Archive for August 2016

ADAM STEFFEY, “Here To Stay,” Mountain Home Music. 12 tracks.

August 30, 2016


At 50, Adam Steffey has spent more than half of his life on the bluegrass music trail.

He has been a member of such bands as Alison Krauss & Union Station, The Isaacs and Mountain Heart.

And these days, Steffey is a member of The Boxcars —  the International Bluegrass Music Association’s Instrumental Group Of The Year from 2011 through 2013.

He’s won the IBMA’s mandolin player of the year award an unprecedented 11 times.

But “Here To Stay,” which Steffey surely is, is only his fourth solo album.

It features new recordings of songs that Steffey helped make popular through his years with other bands.

You don’t see Tex Ritter with songwriting credit on many bluegrass albums.

But “Dear John,” which was recorded by Hank Williams in 1951, definitely fits well into bluegrass.

So do the Wilburn Brothers‘ “Town That Never Sleeps” and “Little Liza Jane,” a song that dates to before the Civil War.

Shawn Lane‘s “Mountain Man” tells the story of a man who refuses to sell his land to the government and is willing to fight for it.

“Town That Isn’t There” is about a place destroyed by coal mining.

“Twister (Devil’s Dance)” is about a man watching a tornado destroy his farm.

Instrumentals include “Pitching Wedge,” “Hell Among The Yearlings” and “Come Thou Fount.”

Another good album by a bluegrass master.

Look for it Sept. 23.

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STUART WYRICK, “East Tennessee Sunrise,” Rural Rhythm. 12 tracks.

August 15, 2016


Stuart Wyrick has been playing banjo in bluegrass bands for years with the likes of The Tater Creek Boys, the Better Way Quartet, New Road, Brand New Strings, the Dale Ann Bradley Band and now Flashback, a reunion band of musicians who worked with J.D. Crowe & the New South in the mid-1990s.

Surprisingly, “East Tennessee Sunrise” is his first solo album.

Wyrick is joined by some top musicians here including Kenny Smith, Alan Bibey, Tim Crouch, Phil Leadbetter and Steve Gulley.

He wrote three of the five instrumentals — the title track, “Jennifer Dale Breakdown” and “Riding On The Clouds.”

Dale Ann Bradley provides the vocals on Dolly Parton’s “When Somebody Wants To Leave,” the album’s best track.

The list of guest vocalists includes Gary Kidwell on the Louvin Brothers‘ “Born Again,” Keith Garret on Ernest Tubb‘s “Walking The Floor,” Randall Massengill on “You’re The One,” Keith Williams on “Little Moonshine Johnny,” Steve Gulley on “Hitchhiking To California” and Vic Graves on “The Lord Will Make A Way Somehow.”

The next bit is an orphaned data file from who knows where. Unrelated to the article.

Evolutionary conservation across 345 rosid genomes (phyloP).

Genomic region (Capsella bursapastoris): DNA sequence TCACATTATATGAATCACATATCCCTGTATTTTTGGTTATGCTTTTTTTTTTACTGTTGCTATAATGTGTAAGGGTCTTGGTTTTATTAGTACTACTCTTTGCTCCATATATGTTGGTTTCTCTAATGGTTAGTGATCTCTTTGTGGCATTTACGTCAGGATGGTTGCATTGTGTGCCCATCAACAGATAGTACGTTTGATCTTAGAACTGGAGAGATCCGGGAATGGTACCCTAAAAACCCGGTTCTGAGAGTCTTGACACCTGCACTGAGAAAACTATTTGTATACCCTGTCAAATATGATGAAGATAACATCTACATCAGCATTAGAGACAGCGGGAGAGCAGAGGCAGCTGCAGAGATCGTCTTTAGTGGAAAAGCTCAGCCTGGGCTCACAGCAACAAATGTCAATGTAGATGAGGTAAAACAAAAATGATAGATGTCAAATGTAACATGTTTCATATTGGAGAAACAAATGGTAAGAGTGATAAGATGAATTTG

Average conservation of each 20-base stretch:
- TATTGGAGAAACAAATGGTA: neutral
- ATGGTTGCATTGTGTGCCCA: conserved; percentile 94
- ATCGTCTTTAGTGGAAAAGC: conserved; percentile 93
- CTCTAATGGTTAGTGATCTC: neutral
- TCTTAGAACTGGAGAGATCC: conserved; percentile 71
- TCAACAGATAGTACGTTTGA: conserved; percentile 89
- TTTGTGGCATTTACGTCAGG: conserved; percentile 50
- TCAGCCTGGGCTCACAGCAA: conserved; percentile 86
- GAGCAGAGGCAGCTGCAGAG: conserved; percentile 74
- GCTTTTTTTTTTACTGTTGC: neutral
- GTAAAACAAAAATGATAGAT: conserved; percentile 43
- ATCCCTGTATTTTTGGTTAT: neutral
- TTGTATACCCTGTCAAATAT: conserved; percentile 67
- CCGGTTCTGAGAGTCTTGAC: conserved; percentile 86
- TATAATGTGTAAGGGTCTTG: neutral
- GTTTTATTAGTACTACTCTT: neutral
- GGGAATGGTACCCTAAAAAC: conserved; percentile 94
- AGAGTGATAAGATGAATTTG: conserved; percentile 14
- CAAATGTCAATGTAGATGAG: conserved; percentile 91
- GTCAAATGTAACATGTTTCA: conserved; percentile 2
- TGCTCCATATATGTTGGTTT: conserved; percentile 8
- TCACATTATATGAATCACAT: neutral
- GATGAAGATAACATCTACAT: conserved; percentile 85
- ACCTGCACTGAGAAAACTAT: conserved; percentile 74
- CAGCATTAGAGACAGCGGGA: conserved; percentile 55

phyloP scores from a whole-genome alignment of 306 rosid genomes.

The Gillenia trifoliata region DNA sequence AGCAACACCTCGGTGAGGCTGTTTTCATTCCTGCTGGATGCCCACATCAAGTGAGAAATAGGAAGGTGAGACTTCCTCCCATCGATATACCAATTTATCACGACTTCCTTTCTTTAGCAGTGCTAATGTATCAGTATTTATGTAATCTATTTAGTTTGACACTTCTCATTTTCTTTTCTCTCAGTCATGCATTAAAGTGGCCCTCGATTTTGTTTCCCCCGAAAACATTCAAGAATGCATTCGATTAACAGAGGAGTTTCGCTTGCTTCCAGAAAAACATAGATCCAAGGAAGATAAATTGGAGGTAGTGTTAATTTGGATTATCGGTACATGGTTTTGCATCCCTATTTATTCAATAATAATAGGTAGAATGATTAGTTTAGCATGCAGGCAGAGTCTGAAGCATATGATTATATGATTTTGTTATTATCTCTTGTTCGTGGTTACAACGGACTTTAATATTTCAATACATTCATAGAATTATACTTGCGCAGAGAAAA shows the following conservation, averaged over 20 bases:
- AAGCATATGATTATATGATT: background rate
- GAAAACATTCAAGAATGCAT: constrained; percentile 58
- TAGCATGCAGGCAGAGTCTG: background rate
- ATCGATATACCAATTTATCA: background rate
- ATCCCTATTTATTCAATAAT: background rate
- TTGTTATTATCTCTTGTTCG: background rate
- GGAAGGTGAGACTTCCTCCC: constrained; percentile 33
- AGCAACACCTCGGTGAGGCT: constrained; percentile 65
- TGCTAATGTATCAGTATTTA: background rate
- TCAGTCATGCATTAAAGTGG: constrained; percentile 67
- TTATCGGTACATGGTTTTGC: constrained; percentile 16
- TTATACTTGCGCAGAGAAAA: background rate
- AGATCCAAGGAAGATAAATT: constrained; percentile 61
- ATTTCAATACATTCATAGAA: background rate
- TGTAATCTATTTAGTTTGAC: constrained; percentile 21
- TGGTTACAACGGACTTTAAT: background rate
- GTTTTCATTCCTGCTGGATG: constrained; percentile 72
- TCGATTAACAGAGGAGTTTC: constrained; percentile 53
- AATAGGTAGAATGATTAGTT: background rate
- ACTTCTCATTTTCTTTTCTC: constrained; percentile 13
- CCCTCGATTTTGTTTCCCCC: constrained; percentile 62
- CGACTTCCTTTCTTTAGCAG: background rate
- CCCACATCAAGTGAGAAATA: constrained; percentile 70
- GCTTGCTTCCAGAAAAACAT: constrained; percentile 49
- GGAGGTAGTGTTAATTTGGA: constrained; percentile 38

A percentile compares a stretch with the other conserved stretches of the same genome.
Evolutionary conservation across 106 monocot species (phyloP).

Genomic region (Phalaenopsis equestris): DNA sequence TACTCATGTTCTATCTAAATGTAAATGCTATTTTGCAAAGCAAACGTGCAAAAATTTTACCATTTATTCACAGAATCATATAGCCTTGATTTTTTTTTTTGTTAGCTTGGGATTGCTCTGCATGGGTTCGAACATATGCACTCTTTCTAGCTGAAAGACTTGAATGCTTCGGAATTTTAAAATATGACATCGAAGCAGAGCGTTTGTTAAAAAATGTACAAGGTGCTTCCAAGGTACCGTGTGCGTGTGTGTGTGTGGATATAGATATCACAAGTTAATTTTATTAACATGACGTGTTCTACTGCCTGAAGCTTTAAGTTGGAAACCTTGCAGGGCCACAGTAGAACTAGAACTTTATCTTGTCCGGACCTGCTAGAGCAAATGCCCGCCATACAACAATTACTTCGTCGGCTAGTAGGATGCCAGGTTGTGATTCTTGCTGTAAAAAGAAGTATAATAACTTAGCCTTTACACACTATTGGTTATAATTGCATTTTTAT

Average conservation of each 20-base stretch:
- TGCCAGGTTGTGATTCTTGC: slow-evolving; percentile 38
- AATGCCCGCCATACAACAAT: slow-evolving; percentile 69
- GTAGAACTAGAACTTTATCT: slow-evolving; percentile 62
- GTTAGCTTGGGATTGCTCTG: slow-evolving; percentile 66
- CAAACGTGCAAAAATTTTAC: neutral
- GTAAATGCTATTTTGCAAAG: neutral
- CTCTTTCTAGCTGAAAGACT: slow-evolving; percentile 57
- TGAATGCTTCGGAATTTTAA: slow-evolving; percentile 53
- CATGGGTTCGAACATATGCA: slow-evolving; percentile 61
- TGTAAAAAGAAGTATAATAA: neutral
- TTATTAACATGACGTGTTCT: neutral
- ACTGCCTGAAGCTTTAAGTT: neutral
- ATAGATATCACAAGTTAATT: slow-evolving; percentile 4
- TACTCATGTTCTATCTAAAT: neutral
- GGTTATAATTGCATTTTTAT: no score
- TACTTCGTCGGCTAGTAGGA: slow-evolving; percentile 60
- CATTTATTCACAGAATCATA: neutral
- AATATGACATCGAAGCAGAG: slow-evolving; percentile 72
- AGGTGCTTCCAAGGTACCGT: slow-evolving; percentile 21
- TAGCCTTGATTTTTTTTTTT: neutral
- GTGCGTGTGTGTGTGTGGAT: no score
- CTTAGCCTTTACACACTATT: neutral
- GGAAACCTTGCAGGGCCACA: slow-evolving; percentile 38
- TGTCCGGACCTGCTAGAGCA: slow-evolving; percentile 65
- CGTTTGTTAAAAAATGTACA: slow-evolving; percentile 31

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THE WEEPING WILLOWS, “Before Darkness Comes A-Callin’,” 10 tracks, no label

August 8, 2016


Laura Coates and Andy Wrigglesworth, an Australian duo, call themselves The Weeping Willows.

Their sophomore album is called “Before Darkness Comes A-Callin’.”

And the cover art is a picture of the Angel of Death.

So, if you’re expecting a dark album, you’re right.

Theme albums aren’t common in bluegrass or Americana or alt-country or whatever pigeon-hole this album falls into.

But “Darkness” is definitely an album whose theme is, well, darkness.

The Willows say all the songs, at their heart, are love songs.

But light, they are not.

The duo wrote or co-wrote all 10 songs.

“Devil’s Road” is a bluesy tale of despair — “The Devil’s Road gonna steal your soul,” they sing.

“River of Gold,” the first single off the album, is about greed, temptation and surrender.

“Pale Rider” is about the apocalyptic horseman whose name is Death.

“Garden of Tears” is about a man who murders the woman he loves and buries her beneath a rose bush.

“Fallen Ring” is about “a future in misery…until the devil takes you.”

“Valley of Darkness,” a bluesy number, says “in the valley we’re eternally alone.”

But the standout track is a haunting a capella number, “When The Sun Came Down,” which features Sweet Jean (Sime Nugent and Alice Keath) blending their voices with The Willows.

Yes, it’s as dark as midnight on a cloudy night.

But it’s good.

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KRISTIN SCOTT BENSON, “Stringworks,” Mountain Home, 12 tracks

August 1, 2016


Kristin Scott Benson is a four-time winner of the International Bluegrass Music Association’s banjo player of the year and she’s been nominated for three Grammys as a member of the Grascals.

She got her first banjo for Christmas when she was 13 and hasn’t stopped seeking new ways to get the instrument to do new things.

“Stringworks,” her third solo album and first since 2009, features six instrumentals and six vocal numbers.

Benson wrote four of the instrumentals — “Great Waterton,” a rambunctious tune based on her son’s building and destroying the block town from Thomas the Train; “Eagle Eye Annie,” a happy tune named for Opie’s fishing rod on “The Andy Griffith Show”; “Traveler’s Rest,” a slow peaceful tune; and “Fisher,” a tune named for her dog.

Benson always includes a traditional tune on her albums. This time, it’s “Foggy Mountain Top.”

Claire Lynch sings lead on “When Fall Comes To New England,” Chris Jones on “All I Want Is You,” Mickey Harris on “Sink or Swim,” Shawn Lane on “You Gotta Climb Over The Cross,” Terry Eldridge on “Foggy Mountain Top,” (which also features her grandfather singing it on a radio show from the 1940s) and Grant Williams on “Till The Day Breaks.”

A good album.

Hopefully, it won’t be seven years until the next one.

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